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Excerpt from Oral History Interview with Jane Squires, September 21, 2002. Interview R-0192. Southern Oral History Program Collection (#4007) See Entire Interview >>

A woman avoids the "good ole boy" network

As Squires remembers a mentor, she recalls how she avoided dealing with the "good ole boy" posture that dominated the tobacco business, choosing hotel rooms that would keep her apart from unaccompanied men.

Citing this Excerpt

Oral History Interview with Jane Squires, September 21, 2002. Interview R-0192. Southern Oral History Program Collection (#4007) in the Southern Oral History Program Collection, Southern Historical Collection, Wilson Library, University of North Carolina at Chapel Hill.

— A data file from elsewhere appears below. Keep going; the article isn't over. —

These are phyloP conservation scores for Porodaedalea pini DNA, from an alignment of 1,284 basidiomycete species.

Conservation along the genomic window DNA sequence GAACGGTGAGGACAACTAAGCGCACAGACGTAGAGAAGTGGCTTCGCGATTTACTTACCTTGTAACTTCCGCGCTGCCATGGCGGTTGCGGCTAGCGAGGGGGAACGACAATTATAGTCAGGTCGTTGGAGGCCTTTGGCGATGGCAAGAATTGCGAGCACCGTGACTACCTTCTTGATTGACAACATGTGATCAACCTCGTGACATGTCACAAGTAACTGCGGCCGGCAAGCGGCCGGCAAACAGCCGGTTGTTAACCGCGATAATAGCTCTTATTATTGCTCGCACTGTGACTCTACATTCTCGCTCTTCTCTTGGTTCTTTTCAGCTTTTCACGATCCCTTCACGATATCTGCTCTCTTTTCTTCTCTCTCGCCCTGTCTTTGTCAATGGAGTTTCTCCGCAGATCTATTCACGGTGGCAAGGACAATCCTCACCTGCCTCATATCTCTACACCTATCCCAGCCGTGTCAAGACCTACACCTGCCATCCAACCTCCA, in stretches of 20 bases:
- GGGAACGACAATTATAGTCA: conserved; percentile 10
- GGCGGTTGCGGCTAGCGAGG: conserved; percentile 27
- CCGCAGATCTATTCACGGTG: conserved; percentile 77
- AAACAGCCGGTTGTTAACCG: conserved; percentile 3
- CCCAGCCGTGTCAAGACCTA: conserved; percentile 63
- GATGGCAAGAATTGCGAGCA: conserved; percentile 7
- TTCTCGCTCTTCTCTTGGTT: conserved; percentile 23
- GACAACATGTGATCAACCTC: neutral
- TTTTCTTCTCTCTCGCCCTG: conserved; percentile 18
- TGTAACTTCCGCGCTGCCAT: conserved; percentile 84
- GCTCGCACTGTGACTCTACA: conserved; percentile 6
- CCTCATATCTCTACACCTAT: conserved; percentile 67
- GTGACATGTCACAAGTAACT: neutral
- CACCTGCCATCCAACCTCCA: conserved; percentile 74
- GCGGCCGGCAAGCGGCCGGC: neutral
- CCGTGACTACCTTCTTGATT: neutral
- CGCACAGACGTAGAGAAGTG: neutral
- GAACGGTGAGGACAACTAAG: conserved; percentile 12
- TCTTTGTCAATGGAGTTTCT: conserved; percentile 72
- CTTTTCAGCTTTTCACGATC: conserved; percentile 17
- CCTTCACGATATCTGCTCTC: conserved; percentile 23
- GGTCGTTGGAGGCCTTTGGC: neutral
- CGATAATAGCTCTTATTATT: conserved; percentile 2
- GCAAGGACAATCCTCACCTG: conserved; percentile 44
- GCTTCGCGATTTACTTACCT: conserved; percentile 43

Full Text of the Excerpt

WILLIAM MANSFIELD:
He did react to you when you told him you wanted to be an auctioneer?
JANE SQUIRES:
Paige? He was probably one of the few in the tobacco business that did not try to discourage me. Now there were several but well over 90% tried to discourage me.
WILLIAM MANSFIELD:
It does seem like such a "good ole boys" group and the stories they tell about people living high, fast and furious, so . . . .
JANE SQUIRES:
When I was on the road, especially in Kentucky, I would get as suite in a different building from everybody else. I usually stayed with the men who brought their wives, with the couples. For instance, in Georgia, if we were all in a hotel I'd stay on the opposite floor. So I could have my privacy and all. But it was never a problem with the "man-woman thing." In that situation, the problem with the "man-woman thing" was, "Why in the world would a woman want to be a tobacco auctioneer to begin with?" That's what I've had to over come.
WILLIAM MANSFIELD:
You've had to explain yourself many times?
JANE SQUIRES:
Many times.